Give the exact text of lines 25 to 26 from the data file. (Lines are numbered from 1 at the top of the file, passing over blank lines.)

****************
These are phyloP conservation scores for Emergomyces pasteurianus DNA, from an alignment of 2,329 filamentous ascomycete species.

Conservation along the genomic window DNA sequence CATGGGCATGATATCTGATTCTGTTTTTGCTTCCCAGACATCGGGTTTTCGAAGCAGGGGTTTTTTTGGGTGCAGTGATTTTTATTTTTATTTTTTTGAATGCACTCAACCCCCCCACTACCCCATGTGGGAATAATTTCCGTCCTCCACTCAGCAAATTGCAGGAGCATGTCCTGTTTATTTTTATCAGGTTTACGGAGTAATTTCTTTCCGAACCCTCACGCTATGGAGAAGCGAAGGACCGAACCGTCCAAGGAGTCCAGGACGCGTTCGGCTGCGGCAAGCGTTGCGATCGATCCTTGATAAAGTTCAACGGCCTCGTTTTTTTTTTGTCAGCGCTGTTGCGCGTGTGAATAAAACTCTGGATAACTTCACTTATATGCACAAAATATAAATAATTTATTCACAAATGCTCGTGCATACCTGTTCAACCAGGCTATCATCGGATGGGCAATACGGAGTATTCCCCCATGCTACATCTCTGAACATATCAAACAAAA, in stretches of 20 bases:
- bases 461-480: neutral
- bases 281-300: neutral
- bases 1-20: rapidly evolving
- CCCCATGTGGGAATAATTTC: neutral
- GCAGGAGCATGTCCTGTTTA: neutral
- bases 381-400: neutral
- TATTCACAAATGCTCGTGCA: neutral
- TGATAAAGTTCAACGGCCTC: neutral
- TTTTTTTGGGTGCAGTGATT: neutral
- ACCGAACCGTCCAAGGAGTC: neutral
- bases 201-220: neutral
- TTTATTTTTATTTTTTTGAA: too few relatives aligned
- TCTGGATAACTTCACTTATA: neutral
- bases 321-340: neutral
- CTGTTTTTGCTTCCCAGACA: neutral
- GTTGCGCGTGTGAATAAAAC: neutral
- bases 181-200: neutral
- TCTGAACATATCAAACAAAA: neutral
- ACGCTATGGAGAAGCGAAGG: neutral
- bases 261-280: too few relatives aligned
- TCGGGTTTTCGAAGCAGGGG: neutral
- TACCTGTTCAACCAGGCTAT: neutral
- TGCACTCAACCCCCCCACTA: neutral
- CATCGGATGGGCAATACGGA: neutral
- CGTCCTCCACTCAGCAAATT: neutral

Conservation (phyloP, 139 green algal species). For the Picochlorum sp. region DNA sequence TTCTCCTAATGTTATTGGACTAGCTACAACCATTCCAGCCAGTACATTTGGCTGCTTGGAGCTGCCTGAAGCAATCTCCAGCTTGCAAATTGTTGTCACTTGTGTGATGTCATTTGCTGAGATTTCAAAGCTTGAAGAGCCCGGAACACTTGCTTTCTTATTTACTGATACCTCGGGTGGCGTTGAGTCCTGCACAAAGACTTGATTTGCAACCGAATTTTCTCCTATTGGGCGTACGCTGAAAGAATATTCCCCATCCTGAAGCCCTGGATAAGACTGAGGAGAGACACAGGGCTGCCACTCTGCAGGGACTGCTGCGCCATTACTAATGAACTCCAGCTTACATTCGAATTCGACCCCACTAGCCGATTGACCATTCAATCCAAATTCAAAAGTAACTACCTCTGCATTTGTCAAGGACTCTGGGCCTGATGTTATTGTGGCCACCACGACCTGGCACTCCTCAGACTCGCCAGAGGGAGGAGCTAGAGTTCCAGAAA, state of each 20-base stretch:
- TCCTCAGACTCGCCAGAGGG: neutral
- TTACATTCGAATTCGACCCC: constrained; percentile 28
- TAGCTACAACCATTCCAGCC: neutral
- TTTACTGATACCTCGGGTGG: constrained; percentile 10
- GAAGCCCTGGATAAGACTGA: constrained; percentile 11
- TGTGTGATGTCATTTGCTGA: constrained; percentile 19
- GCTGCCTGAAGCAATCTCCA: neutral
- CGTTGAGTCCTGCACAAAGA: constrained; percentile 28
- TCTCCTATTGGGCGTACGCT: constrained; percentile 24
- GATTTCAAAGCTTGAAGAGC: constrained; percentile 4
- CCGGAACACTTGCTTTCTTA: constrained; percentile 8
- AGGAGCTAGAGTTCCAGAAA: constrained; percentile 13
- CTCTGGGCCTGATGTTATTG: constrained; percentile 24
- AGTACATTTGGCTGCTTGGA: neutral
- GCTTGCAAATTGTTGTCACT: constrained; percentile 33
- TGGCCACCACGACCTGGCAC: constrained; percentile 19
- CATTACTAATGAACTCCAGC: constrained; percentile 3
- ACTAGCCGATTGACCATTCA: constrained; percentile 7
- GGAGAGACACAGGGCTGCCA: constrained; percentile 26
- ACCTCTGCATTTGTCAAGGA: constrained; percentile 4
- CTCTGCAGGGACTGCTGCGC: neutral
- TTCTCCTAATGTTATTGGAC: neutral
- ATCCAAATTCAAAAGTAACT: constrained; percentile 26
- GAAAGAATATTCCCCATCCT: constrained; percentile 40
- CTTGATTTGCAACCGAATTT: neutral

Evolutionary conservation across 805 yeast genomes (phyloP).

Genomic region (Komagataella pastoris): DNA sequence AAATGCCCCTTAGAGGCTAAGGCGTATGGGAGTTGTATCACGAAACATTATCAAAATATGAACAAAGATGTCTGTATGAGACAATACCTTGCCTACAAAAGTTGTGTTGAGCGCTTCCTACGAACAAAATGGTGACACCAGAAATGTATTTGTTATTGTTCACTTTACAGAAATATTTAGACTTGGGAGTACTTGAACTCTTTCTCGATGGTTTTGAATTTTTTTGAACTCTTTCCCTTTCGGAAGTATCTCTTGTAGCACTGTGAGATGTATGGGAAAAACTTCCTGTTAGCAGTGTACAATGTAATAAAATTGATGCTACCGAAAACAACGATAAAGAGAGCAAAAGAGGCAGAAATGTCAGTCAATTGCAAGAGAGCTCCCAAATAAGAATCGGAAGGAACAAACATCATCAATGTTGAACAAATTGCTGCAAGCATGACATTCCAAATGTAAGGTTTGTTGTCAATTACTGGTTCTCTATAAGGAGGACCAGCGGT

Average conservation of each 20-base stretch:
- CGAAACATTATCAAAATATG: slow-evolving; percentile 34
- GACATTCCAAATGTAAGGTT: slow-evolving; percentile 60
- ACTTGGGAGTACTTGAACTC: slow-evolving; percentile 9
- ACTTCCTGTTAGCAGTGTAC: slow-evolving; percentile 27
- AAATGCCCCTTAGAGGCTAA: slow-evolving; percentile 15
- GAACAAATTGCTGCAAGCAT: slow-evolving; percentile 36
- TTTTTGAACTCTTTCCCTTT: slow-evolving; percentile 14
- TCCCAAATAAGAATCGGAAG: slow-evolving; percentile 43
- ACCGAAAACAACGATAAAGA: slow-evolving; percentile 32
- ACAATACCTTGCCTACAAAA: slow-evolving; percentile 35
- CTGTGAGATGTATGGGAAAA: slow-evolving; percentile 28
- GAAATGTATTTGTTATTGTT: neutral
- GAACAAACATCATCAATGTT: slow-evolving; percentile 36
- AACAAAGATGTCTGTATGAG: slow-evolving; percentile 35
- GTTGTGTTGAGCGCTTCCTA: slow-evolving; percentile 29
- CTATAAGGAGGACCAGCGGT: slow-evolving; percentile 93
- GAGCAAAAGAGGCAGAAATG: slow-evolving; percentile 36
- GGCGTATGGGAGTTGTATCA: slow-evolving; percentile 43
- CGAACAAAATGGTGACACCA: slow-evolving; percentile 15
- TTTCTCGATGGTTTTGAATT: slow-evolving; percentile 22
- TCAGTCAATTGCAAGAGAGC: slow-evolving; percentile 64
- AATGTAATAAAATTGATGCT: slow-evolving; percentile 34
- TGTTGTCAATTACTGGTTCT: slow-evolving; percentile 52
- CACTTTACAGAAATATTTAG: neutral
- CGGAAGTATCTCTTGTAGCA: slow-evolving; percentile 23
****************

- TGCACTCAACCCCCCCACTA: neutral
- CATCGGATGGGCAATACGGA: neutral